Research into impulsivity generally focuses on inhibitory failures. A new area of neurobiological research investigates the motivational component of impulsive behavior. As such, a reward system, subserved by the meso-limbic dopaminer-gic pathways, is gaining increasing attention. This reward circuitry appears to be geared towards appetitive states, i.e., eager anticipation of reward, rather than consummatory states, or the pleasure associated with obtaining the reward, which may comprise a distinct system (Panksepp, 1998). Moreover, this system appears to comprise a generalized approach to reward stimuli and is not specific to any class of reward, e.g., food, sex, or psychoactive substances (Panskepp, 1998). The initial theories of the reward circuitry derive from animal models (Panskepp, 1998; Koob, 2000; Becerra, 2001), which implicated several subcortical areas, including parts of the amygdala and the nucleus accumbens (Becerra, 2001; Koob, 2000; Panksepp, 1998). These areas are richly innervated by meso-limbic dopaminergic tracts originating in the ventral tegmental area (Becerra, 2001; Koob, 2000) and coursing through the medial forebrain bundle of the lateral hypothalamus (Panksepp, 1998).
In humans, brain imaging allows the closest analogue of in vivo animal studies. The notion of anticipatory, appetitive states is particularly suggestive of drug craving; likewise, the impetus for investigating the reward circuitry in.humans has largely come out of addiction research. There are a few imaging studies following direct infusion of cocaine or methelphenidine (Volkow et al, 1999; Becerra, 2001). Most studies utilize videotapes of drug use or drug paraphernalia as visual stimuli to induce drug craving, which was seen as a rough equivalent of reward-motivated states (Wexler et al, 2001, Volkow et al, 1999). Technical limitations often preclude sensitive imaging of small subcortical regions, but several studies have demonstrated changes in the nucleus accumbens (Becerra et al, 2001, Wexler et al, 2001, Grant et al, 1996) and the amygdala (Wexler et al, 2001, Childress et al, 1999, Grant et al, 1996) following either direct infusion of a drug of abuse or activation with cue-induced craving. A few studies have noted involvement of the caudate and other striatal areas (Garavan et al, 2000, Childress et al, 1999; Grant et al, 1996).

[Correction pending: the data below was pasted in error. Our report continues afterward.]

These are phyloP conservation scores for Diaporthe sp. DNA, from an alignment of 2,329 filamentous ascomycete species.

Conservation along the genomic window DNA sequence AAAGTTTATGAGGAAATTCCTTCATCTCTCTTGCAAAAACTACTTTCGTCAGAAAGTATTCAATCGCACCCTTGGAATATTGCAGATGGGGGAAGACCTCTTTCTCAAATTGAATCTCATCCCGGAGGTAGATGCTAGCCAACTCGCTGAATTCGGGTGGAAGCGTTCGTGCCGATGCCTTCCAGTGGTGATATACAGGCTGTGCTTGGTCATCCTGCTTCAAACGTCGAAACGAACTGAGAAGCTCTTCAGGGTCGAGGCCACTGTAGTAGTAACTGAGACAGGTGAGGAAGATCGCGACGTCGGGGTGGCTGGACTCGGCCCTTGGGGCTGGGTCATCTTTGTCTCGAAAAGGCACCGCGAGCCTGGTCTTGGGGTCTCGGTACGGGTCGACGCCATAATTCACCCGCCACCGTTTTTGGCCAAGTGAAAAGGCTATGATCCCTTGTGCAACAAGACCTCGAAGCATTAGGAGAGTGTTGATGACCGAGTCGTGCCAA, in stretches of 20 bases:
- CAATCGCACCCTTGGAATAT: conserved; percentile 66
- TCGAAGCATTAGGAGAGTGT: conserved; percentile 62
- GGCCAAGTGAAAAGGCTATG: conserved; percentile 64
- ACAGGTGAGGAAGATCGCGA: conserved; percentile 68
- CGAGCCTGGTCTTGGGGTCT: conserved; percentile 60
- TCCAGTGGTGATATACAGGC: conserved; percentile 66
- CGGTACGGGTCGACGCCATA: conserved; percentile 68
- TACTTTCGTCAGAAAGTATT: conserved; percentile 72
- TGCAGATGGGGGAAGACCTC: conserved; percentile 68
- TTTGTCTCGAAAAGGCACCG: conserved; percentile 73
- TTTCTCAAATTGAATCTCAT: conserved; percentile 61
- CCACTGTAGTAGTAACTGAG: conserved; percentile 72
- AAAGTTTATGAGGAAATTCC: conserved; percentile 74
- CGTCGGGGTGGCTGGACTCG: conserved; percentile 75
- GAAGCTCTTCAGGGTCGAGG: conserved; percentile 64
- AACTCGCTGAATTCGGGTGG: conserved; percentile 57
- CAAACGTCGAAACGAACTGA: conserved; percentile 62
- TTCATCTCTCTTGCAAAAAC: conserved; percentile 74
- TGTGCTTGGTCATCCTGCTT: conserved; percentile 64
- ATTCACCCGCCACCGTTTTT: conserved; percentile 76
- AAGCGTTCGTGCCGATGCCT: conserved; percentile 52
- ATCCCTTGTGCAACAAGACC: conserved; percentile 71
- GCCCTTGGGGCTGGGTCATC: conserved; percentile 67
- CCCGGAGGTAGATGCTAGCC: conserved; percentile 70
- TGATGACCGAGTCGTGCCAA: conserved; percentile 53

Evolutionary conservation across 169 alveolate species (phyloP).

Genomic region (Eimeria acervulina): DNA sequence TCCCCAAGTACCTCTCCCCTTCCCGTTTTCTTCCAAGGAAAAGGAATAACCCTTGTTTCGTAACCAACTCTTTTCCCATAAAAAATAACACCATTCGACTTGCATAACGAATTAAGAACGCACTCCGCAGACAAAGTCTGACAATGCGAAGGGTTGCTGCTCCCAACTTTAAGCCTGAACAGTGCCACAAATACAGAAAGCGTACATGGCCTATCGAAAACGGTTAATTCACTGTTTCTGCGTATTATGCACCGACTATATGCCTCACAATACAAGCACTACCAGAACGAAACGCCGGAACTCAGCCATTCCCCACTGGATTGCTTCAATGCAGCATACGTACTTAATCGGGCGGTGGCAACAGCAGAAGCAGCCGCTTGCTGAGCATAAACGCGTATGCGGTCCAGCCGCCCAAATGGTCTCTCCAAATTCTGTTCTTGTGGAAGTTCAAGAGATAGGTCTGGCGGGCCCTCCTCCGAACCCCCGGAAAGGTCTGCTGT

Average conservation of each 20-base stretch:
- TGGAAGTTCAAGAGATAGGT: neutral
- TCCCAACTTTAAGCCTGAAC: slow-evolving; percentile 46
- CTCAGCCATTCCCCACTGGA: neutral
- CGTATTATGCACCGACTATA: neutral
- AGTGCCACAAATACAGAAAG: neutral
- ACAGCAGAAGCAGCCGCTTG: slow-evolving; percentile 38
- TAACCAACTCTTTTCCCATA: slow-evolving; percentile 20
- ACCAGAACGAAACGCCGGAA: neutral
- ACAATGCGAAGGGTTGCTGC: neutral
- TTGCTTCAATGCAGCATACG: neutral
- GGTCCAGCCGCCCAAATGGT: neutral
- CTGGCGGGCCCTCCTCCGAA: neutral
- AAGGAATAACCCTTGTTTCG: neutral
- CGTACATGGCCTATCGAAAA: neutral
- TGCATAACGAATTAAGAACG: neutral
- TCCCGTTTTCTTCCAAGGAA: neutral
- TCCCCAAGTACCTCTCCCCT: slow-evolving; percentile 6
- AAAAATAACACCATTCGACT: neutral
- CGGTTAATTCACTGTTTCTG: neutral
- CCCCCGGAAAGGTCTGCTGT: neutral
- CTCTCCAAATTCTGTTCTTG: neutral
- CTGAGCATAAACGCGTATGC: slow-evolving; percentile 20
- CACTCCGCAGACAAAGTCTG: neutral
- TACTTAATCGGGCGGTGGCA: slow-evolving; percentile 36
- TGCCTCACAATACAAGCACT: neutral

As would be expected in humans, there was also extensive cortical involvement. Most studies showed orbito (Volkow, 1999; Grant et al, 1996), medial (Garavan et al, 2000, Grant et al, 1996) or dorsolateral prefrontal activation (Garavan et al, 2000, Maas et al, 1998, Wexler et al, 2001, Grant et al, 1996) with cue induced craving or infusion (Volkow et al, 1999), suggesting significant cognitive elaboration of emotional/ motivational states in humans. Inferior and anterior parietal regions have also been identified (Garavan et al, 2000, Grant et al, 1996) as have temporal areas, (Garavan etal, 2000, Childress etal, 1999, Becerra etal, 2001), which may be related to memory demands. An area that has received particular attention is the anterior cingulate gyrus (Garavan et al, 2000, Maas et al, 1998, Wexler et al, 2001, Childress et al, 1999, Volkow et al, 1999). The anterior cingulate may subserve a complex array of psychological functions, with affective/motivational, cognitive and sensory components (Liotti et al, 2000, Shin et al, 2000).
There are to date, no investigations specifically into the reward circuitry in antisocial populations but we could postulate that such groups would show functional abnormalities in this system. Soderstrom et al (2001) found that elevated levels of CSF homovanillic acid (HVA), an index of dopaminergic function, predicted to high scores on the PCL-R. Furthermore, robust evidence of the high comorbidity of substance abuse and antisocial personality disorder adds support to this hypothesis (Fu et al, 2002).
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